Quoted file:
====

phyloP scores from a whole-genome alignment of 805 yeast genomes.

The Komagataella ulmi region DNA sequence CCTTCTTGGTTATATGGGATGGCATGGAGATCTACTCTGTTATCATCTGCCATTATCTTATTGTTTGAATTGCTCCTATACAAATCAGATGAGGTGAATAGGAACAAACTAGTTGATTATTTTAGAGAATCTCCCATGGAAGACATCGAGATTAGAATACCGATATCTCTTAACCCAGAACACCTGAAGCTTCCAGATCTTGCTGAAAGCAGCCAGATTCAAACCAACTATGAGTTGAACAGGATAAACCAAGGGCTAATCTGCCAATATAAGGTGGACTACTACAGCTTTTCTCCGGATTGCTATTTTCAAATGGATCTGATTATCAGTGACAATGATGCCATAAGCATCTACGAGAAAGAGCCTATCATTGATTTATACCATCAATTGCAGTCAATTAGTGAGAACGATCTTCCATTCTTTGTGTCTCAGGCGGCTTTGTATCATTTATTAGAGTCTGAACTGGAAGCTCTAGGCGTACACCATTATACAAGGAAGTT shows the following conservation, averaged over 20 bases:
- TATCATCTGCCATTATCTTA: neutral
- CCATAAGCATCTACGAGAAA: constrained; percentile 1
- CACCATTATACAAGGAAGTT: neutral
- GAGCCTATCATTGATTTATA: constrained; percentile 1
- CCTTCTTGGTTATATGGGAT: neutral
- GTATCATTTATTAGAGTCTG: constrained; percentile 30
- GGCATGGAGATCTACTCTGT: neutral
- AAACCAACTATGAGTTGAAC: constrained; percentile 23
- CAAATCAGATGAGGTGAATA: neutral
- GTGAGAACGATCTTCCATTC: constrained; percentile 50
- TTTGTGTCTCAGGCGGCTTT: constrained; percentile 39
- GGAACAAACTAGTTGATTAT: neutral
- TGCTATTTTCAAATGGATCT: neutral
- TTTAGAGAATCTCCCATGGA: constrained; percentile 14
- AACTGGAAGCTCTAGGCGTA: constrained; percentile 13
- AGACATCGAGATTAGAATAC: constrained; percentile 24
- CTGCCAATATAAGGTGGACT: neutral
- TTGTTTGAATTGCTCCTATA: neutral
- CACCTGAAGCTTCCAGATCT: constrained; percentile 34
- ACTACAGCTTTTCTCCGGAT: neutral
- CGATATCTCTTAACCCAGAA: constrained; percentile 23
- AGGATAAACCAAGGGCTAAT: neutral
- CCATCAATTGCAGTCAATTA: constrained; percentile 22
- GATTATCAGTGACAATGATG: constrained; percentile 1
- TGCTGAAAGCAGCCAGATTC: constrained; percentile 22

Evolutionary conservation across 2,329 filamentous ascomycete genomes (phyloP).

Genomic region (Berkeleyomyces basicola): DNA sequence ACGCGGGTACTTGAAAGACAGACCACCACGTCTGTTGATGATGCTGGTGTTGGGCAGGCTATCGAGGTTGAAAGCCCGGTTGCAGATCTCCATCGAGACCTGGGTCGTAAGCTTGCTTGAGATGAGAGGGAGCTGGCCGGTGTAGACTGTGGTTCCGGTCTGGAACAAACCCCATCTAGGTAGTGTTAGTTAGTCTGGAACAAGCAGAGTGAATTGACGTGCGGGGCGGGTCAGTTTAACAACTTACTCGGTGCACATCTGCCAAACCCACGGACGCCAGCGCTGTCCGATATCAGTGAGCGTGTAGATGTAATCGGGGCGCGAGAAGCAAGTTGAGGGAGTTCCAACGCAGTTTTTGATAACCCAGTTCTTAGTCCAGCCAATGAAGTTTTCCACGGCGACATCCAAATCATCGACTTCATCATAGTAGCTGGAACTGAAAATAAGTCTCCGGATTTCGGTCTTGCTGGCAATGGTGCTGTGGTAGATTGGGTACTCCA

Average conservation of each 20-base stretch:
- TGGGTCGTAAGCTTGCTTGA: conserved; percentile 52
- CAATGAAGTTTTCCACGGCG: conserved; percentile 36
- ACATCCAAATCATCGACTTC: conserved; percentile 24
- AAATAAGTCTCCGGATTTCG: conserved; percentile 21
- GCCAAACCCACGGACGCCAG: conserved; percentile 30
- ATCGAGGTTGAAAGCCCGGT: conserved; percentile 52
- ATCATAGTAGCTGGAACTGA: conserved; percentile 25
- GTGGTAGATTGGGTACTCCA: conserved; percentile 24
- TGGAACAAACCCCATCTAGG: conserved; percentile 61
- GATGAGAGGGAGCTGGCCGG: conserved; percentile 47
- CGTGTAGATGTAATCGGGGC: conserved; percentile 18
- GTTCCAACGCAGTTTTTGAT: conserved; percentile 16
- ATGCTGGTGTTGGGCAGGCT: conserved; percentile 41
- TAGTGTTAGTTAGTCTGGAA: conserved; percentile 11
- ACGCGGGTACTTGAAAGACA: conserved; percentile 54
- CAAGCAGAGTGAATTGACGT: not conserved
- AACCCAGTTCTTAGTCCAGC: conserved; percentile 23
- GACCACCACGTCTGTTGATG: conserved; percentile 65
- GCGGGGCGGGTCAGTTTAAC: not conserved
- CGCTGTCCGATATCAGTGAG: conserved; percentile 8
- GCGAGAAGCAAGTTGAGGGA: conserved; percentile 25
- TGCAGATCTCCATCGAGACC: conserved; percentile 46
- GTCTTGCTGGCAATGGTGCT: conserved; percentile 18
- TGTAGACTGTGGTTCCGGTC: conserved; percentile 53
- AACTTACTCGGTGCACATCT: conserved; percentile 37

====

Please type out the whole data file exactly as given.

phyloP scores from a whole-genome alignment of 805 yeast genomes.

The Komagataella ulmi region DNA sequence CCTTCTTGGTTATATGGGATGGCATGGAGATCTACTCTGTTATCATCTGCCATTATCTTATTGTTTGAATTGCTCCTATACAAATCAGATGAGGTGAATAGGAACAAACTAGTTGATTATTTTAGAGAATCTCCCATGGAAGACATCGAGATTAGAATACCGATATCTCTTAACCCAGAACACCTGAAGCTTCCAGATCTTGCTGAAAGCAGCCAGATTCAAACCAACTATGAGTTGAACAGGATAAACCAAGGGCTAATCTGCCAATATAAGGTGGACTACTACAGCTTTTCTCCGGATTGCTATTTTCAAATGGATCTGATTATCAGTGACAATGATGCCATAAGCATCTACGAGAAAGAGCCTATCATTGATTTATACCATCAATTGCAGTCAATTAGTGAGAACGATCTTCCATTCTTTGTGTCTCAGGCGGCTTTGTATCATTTATTAGAGTCTGAACTGGAAGCTCTAGGCGTACACCATTATACAAGGAAGTT shows the following conservation, averaged over 20 bases:
- TATCATCTGCCATTATCTTA: neutral
- CCATAAGCATCTACGAGAAA: constrained; percentile 1
- CACCATTATACAAGGAAGTT: neutral
- GAGCCTATCATTGATTTATA: constrained; percentile 1
- CCTTCTTGGTTATATGGGAT: neutral
- GTATCATTTATTAGAGTCTG: constrained; percentile 30
- GGCATGGAGATCTACTCTGT: neutral
- AAACCAACTATGAGTTGAAC: constrained; percentile 23
- CAAATCAGATGAGGTGAATA: neutral
- GTGAGAACGATCTTCCATTC: constrained; percentile 50
- TTTGTGTCTCAGGCGGCTTT: constrained; percentile 39
- GGAACAAACTAGTTGATTAT: neutral
- TGCTATTTTCAAATGGATCT: neutral
- TTTAGAGAATCTCCCATGGA: constrained; percentile 14
- AACTGGAAGCTCTAGGCGTA: constrained; percentile 13
- AGACATCGAGATTAGAATAC: constrained; percentile 24
- CTGCCAATATAAGGTGGACT: neutral
- TTGTTTGAATTGCTCCTATA: neutral
- CACCTGAAGCTTCCAGATCT: constrained; percentile 34
- ACTACAGCTTTTCTCCGGAT: neutral
- CGATATCTCTTAACCCAGAA: constrained; percentile 23
- AGGATAAACCAAGGGCTAAT: neutral
- CCATCAATTGCAGTCAATTA: constrained; percentile 22
- GATTATCAGTGACAATGATG: constrained; percentile 1
- TGCTGAAAGCAGCCAGATTC: constrained; percentile 22

Evolutionary conservation across 2,329 filamentous ascomycete genomes (phyloP).

Genomic region (Berkeleyomyces basicola): DNA sequence ACGCGGGTACTTGAAAGACAGACCACCACGTCTGTTGATGATGCTGGTGTTGGGCAGGCTATCGAGGTTGAAAGCCCGGTTGCAGATCTCCATCGAGACCTGGGTCGTAAGCTTGCTTGAGATGAGAGGGAGCTGGCCGGTGTAGACTGTGGTTCCGGTCTGGAACAAACCCCATCTAGGTAGTGTTAGTTAGTCTGGAACAAGCAGAGTGAATTGACGTGCGGGGCGGGTCAGTTTAACAACTTACTCGGTGCACATCTGCCAAACCCACGGACGCCAGCGCTGTCCGATATCAGTGAGCGTGTAGATGTAATCGGGGCGCGAGAAGCAAGTTGAGGGAGTTCCAACGCAGTTTTTGATAACCCAGTTCTTAGTCCAGCCAATGAAGTTTTCCACGGCGACATCCAAATCATCGACTTCATCATAGTAGCTGGAACTGAAAATAAGTCTCCGGATTTCGGTCTTGCTGGCAATGGTGCTGTGGTAGATTGGGTACTCCA

Average conservation of each 20-base stretch:
- TGGGTCGTAAGCTTGCTTGA: conserved; percentile 52
- CAATGAAGTTTTCCACGGCG: conserved; percentile 36
- ACATCCAAATCATCGACTTC: conserved; percentile 24
- AAATAAGTCTCCGGATTTCG: conserved; percentile 21
- GCCAAACCCACGGACGCCAG: conserved; percentile 30
- ATCGAGGTTGAAAGCCCGGT: conserved; percentile 52
- ATCATAGTAGCTGGAACTGA: conserved; percentile 25
- GTGGTAGATTGGGTACTCCA: conserved; percentile 24
- TGGAACAAACCCCATCTAGG: conserved; percentile 61
- GATGAGAGGGAGCTGGCCGG: conserved; percentile 47
- CGTGTAGATGTAATCGGGGC: conserved; percentile 18
- GTTCCAACGCAGTTTTTGAT: conserved; percentile 16
- ATGCTGGTGTTGGGCAGGCT: conserved; percentile 41
- TAGTGTTAGTTAGTCTGGAA: conserved; percentile 11
- ACGCGGGTACTTGAAAGACA: conserved; percentile 54
- CAAGCAGAGTGAATTGACGT: not conserved
- AACCCAGTTCTTAGTCCAGC: conserved; percentile 23
- GACCACCACGTCTGTTGATG: conserved; percentile 65
- GCGGGGCGGGTCAGTTTAAC: not conserved
- CGCTGTCCGATATCAGTGAG: conserved; percentile 8
- GCGAGAAGCAAGTTGAGGGA: conserved; percentile 25
- TGCAGATCTCCATCGAGACC: conserved; percentile 46
- GTCTTGCTGGCAATGGTGCT: conserved; percentile 18
- TGTAGACTGTGGTTCCGGTC: conserved; percentile 53
- AACTTACTCGGTGCACATCT: conserved; percentile 37